Last weekend, while watching dog sitting at my parents’ house, Mike and I decided to take a little time out from homework and have a Teenage Mutant Ninja Turtles marathon. Okay, I decided. Mike tolerated. What can I say? Every now and then I need a little Michelangelo in my life.
Though the DVDs made viewing much easier I still yearned for the years of VHS when I used to pop these movies into the VCR, after I had spent about 20 minutes rewinding them of course. I guess what I really miss though is the Pizza Hut commercial that was shown in the previews of the first movie (1990).
The commercial uses the song “Right Field” from Peter, Paul, and Mary to narrate a story of boy who was not very gifted in baseball and has been placed in right field “way out where the dandelions grow”. The game has been dragging on for a long time and the boy has no clue what inning they’re in or what the score is. The turning point in this short narrative occurs when suddenly everyone starts looking at the player because the ball is coming towards him. He reaches up and the baseball falls into his glove. The crowd leaps on the benches in victory because this last catch has won the game. After that the boy’s perspective completely changes about his position in right field because “it’s important, you know”. The commercial ends with the whole team going to Pizza Hut. Pizza Hut then reveals itself as a proud sponsor of Little League baseball and shows its slogan at the time, “Makin’ it Great!”
Check it out. It’s awesome. I know all the words to the song, and I used to sing with it every time I watched the commercial. In later years I noticed the kid who played Goldberg in the Mighty Ducks, another 90s kids movie, also appears to be in it.
The commercial is catchy. I used to be able to relate to the subjects in it. I wasn’t exactly the greatest softball player when I was younger and also used to be placed in the outfield from time to time. I also had the attention span of a gnat and never knew the score.
The fact that this narrative is without verbal conversation allows viewers to concentrate on what is transpiring in the ball game by following the song. The dandelions floating away in the outfield as the kid stands in the outfield give it a sort of ethereal feel especially with the sunlight glinting in the background.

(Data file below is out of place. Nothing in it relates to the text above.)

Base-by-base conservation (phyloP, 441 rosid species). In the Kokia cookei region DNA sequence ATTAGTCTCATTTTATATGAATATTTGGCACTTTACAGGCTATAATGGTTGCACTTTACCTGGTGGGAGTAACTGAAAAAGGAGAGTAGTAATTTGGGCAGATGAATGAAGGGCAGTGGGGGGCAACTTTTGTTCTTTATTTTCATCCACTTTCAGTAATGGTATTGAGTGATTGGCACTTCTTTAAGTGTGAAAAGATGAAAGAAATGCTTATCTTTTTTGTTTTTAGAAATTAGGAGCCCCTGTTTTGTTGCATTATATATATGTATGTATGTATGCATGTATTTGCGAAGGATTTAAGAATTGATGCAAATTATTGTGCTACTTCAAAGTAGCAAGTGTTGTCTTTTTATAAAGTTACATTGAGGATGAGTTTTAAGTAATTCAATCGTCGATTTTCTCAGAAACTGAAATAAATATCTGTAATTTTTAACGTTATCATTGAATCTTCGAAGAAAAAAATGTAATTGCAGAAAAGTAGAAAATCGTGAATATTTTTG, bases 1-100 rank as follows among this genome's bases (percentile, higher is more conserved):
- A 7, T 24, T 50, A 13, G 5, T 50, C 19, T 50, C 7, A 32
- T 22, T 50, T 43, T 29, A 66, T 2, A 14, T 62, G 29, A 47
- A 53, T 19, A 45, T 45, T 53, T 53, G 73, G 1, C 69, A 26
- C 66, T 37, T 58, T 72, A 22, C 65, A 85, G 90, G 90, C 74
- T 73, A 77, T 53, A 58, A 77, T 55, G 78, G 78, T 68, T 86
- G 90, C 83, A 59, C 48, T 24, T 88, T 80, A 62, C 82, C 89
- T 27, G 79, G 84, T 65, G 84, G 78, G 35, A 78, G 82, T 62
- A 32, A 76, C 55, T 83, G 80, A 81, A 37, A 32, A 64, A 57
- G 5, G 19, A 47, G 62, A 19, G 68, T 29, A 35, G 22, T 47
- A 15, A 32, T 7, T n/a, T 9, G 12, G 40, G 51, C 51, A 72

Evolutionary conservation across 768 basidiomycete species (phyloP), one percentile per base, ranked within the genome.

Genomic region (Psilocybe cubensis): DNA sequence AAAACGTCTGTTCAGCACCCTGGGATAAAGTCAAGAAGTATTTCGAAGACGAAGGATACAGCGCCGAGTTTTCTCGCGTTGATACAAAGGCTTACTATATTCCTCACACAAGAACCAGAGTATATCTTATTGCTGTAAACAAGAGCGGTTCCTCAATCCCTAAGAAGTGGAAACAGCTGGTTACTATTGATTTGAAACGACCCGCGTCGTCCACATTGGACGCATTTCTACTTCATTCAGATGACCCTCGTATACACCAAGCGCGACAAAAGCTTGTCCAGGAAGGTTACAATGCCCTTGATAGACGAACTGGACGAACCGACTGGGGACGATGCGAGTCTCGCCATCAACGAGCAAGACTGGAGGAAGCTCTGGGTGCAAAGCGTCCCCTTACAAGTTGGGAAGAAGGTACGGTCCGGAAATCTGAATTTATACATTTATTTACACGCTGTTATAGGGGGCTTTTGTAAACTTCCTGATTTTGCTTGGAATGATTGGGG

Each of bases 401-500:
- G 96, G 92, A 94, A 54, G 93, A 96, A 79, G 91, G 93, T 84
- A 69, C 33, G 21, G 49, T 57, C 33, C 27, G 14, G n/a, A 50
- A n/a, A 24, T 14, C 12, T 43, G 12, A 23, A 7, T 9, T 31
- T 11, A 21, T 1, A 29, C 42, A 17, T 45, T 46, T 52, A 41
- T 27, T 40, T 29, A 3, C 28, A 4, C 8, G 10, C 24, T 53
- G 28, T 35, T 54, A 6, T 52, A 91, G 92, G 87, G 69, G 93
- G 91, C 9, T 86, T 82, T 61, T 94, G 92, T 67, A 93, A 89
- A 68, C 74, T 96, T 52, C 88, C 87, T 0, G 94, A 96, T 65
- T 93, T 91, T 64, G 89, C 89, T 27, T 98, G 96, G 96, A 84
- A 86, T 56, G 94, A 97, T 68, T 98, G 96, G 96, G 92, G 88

The gestures of uncertainty that the coach makes when he see that the ball is heading towards the unfocused kid make the viewer feel uneasy. The gestures that the old man in the stands makes when he tries to guide the ball into the kid’s glove as well as the desperately hopeful look on his face inspire add to drama surrounding the situation that is occurring. These images contribute to the tension in the narrative.
While the song puts the commercial narrative into the viewpoint of a child the visual story makes you feel like you are watching the whole game since it zooms in on the coach, the fans, and the other players.
I thought that commercial was extremely effective and as a child, I felt connected to those in the commercial. Viewing it as an adult, I still feel the same way. Everyone likes to root for the underdog. I always felt compelled to eat pizza after watching that commercial but since there was never a Pizza Hut near me I usually begged for that of my local pizzeria. My desire for pizza was further compounded because the turtles continually ate pizza in the movie. Looking at the film now I find it odd that it has a Pizza Hut trailer when the turtles actually eat Dominos in the movie.